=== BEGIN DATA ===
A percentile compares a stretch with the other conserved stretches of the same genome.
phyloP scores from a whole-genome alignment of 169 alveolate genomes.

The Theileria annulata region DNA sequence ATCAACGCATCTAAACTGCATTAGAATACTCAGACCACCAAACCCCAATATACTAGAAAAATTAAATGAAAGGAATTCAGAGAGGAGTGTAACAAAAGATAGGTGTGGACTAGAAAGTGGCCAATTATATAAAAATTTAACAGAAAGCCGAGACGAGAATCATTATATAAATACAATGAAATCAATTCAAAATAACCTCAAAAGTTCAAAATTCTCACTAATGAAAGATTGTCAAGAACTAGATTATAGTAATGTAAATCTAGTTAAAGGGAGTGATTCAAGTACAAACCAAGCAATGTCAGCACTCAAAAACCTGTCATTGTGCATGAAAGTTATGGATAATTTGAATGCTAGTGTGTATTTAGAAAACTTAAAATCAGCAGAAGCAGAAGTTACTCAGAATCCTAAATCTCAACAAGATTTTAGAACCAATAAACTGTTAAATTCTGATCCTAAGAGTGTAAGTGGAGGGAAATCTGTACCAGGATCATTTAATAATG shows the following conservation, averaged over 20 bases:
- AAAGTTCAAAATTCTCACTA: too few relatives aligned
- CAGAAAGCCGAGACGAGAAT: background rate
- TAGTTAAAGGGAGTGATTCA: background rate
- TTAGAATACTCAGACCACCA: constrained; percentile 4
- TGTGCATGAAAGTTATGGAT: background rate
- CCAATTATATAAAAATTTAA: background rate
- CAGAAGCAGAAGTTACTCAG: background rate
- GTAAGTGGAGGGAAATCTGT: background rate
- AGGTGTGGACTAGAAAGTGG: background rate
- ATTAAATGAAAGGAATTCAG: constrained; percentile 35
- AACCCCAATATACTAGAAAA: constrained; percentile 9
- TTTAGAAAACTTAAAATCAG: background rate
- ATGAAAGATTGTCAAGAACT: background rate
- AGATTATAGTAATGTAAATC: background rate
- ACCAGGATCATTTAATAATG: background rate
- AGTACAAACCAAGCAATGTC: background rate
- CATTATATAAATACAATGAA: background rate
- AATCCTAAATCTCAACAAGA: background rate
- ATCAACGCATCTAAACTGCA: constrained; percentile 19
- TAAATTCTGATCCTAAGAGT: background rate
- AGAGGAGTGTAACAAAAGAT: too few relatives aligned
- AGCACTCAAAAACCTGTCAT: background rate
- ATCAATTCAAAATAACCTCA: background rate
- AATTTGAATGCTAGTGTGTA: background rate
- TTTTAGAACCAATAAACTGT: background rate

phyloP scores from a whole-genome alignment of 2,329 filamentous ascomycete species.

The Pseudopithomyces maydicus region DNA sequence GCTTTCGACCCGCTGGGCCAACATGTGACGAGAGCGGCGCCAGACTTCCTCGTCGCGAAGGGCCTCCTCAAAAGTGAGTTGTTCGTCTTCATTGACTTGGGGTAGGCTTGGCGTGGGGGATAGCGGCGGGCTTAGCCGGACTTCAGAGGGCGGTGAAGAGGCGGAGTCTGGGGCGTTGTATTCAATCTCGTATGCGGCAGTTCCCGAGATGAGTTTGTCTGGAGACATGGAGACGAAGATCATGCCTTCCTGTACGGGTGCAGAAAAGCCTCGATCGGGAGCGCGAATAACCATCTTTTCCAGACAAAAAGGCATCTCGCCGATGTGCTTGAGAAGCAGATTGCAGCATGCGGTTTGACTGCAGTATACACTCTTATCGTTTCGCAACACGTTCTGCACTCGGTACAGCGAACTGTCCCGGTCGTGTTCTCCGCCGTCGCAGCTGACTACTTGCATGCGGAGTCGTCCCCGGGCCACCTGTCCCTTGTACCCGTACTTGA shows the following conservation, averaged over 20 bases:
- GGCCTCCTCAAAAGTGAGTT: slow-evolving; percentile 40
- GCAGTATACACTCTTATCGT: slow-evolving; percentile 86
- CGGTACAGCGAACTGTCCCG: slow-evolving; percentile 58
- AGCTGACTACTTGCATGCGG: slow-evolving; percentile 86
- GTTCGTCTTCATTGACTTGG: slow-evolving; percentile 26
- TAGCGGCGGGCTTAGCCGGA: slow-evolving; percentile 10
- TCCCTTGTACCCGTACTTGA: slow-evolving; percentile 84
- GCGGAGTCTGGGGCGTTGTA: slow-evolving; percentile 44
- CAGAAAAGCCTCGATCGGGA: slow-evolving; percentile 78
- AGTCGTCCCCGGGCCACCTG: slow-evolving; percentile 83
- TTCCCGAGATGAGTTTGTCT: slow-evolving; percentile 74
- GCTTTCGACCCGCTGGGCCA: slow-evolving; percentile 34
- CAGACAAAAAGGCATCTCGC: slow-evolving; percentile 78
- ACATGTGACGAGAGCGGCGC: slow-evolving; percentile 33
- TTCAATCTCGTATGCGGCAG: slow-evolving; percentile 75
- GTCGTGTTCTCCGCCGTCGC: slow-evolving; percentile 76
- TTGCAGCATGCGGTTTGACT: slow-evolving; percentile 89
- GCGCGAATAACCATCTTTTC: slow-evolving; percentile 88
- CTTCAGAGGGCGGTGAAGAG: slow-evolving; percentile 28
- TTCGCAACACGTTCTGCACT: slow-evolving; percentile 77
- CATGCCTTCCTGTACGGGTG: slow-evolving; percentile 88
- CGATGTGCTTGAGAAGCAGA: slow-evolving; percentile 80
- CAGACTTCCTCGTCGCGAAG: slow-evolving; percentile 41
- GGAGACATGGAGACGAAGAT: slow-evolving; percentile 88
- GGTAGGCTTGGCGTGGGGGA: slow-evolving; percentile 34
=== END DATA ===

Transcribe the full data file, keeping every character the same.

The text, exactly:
A percentile compares a stretch with the other conserved stretches of the same genome.
phyloP scores from a whole-genome alignment of 169 alveolate genomes.

The Theileria annulata region DNA sequence ATCAACGCATCTAAACTGCATTAGAATACTCAGACCACCAAACCCCAATATACTAGAAAAATTAAATGAAAGGAATTCAGAGAGGAGTGTAACAAAAGATAGGTGTGGACTAGAAAGTGGCCAATTATATAAAAATTTAACAGAAAGCCGAGACGAGAATCATTATATAAATACAATGAAATCAATTCAAAATAACCTCAAAAGTTCAAAATTCTCACTAATGAAAGATTGTCAAGAACTAGATTATAGTAATGTAAATCTAGTTAAAGGGAGTGATTCAAGTACAAACCAAGCAATGTCAGCACTCAAAAACCTGTCATTGTGCATGAAAGTTATGGATAATTTGAATGCTAGTGTGTATTTAGAAAACTTAAAATCAGCAGAAGCAGAAGTTACTCAGAATCCTAAATCTCAACAAGATTTTAGAACCAATAAACTGTTAAATTCTGATCCTAAGAGTGTAAGTGGAGGGAAATCTGTACCAGGATCATTTAATAATG shows the following conservation, averaged over 20 bases:
- AAAGTTCAAAATTCTCACTA: too few relatives aligned
- CAGAAAGCCGAGACGAGAAT: background rate
- TAGTTAAAGGGAGTGATTCA: background rate
- TTAGAATACTCAGACCACCA: constrained; percentile 4
- TGTGCATGAAAGTTATGGAT: background rate
- CCAATTATATAAAAATTTAA: background rate
- CAGAAGCAGAAGTTACTCAG: background rate
- GTAAGTGGAGGGAAATCTGT: background rate
- AGGTGTGGACTAGAAAGTGG: background rate
- ATTAAATGAAAGGAATTCAG: constrained; percentile 35
- AACCCCAATATACTAGAAAA: constrained; percentile 9
- TTTAGAAAACTTAAAATCAG: background rate
- ATGAAAGATTGTCAAGAACT: background rate
- AGATTATAGTAATGTAAATC: background rate
- ACCAGGATCATTTAATAATG: background rate
- AGTACAAACCAAGCAATGTC: background rate
- CATTATATAAATACAATGAA: background rate
- AATCCTAAATCTCAACAAGA: background rate
- ATCAACGCATCTAAACTGCA: constrained; percentile 19
- TAAATTCTGATCCTAAGAGT: background rate
- AGAGGAGTGTAACAAAAGAT: too few relatives aligned
- AGCACTCAAAAACCTGTCAT: background rate
- ATCAATTCAAAATAACCTCA: background rate
- AATTTGAATGCTAGTGTGTA: background rate
- TTTTAGAACCAATAAACTGT: background rate

phyloP scores from a whole-genome alignment of 2,329 filamentous ascomycete species.

The Pseudopithomyces maydicus region DNA sequence GCTTTCGACCCGCTGGGCCAACATGTGACGAGAGCGGCGCCAGACTTCCTCGTCGCGAAGGGCCTCCTCAAAAGTGAGTTGTTCGTCTTCATTGACTTGGGGTAGGCTTGGCGTGGGGGATAGCGGCGGGCTTAGCCGGACTTCAGAGGGCGGTGAAGAGGCGGAGTCTGGGGCGTTGTATTCAATCTCGTATGCGGCAGTTCCCGAGATGAGTTTGTCTGGAGACATGGAGACGAAGATCATGCCTTCCTGTACGGGTGCAGAAAAGCCTCGATCGGGAGCGCGAATAACCATCTTTTCCAGACAAAAAGGCATCTCGCCGATGTGCTTGAGAAGCAGATTGCAGCATGCGGTTTGACTGCAGTATACACTCTTATCGTTTCGCAACACGTTCTGCACTCGGTACAGCGAACTGTCCCGGTCGTGTTCTCCGCCGTCGCAGCTGACTACTTGCATGCGGAGTCGTCCCCGGGCCACCTGTCCCTTGTACCCGTACTTGA shows the following conservation, averaged over 20 bases:
- GGCCTCCTCAAAAGTGAGTT: slow-evolving; percentile 40
- GCAGTATACACTCTTATCGT: slow-evolving; percentile 86
- CGGTACAGCGAACTGTCCCG: slow-evolving; percentile 58
- AGCTGACTACTTGCATGCGG: slow-evolving; percentile 86
- GTTCGTCTTCATTGACTTGG: slow-evolving; percentile 26
- TAGCGGCGGGCTTAGCCGGA: slow-evolving; percentile 10
- TCCCTTGTACCCGTACTTGA: slow-evolving; percentile 84
- GCGGAGTCTGGGGCGTTGTA: slow-evolving; percentile 44
- CAGAAAAGCCTCGATCGGGA: slow-evolving; percentile 78
- AGTCGTCCCCGGGCCACCTG: slow-evolving; percentile 83
- TTCCCGAGATGAGTTTGTCT: slow-evolving; percentile 74
- GCTTTCGACCCGCTGGGCCA: slow-evolving; percentile 34
- CAGACAAAAAGGCATCTCGC: slow-evolving; percentile 78
- ACATGTGACGAGAGCGGCGC: slow-evolving; percentile 33
- TTCAATCTCGTATGCGGCAG: slow-evolving; percentile 75
- GTCGTGTTCTCCGCCGTCGC: slow-evolving; percentile 76
- TTGCAGCATGCGGTTTGACT: slow-evolving; percentile 89
- GCGCGAATAACCATCTTTTC: slow-evolving; percentile 88
- CTTCAGAGGGCGGTGAAGAG: slow-evolving; percentile 28
- TTCGCAACACGTTCTGCACT: slow-evolving; percentile 77
- CATGCCTTCCTGTACGGGTG: slow-evolving; percentile 88
- CGATGTGCTTGAGAAGCAGA: slow-evolving; percentile 80
- CAGACTTCCTCGTCGCGAAG: slow-evolving; percentile 41
- GGAGACATGGAGACGAAGAT: slow-evolving; percentile 88
- GGTAGGCTTGGCGTGGGGGA: slow-evolving; percentile 34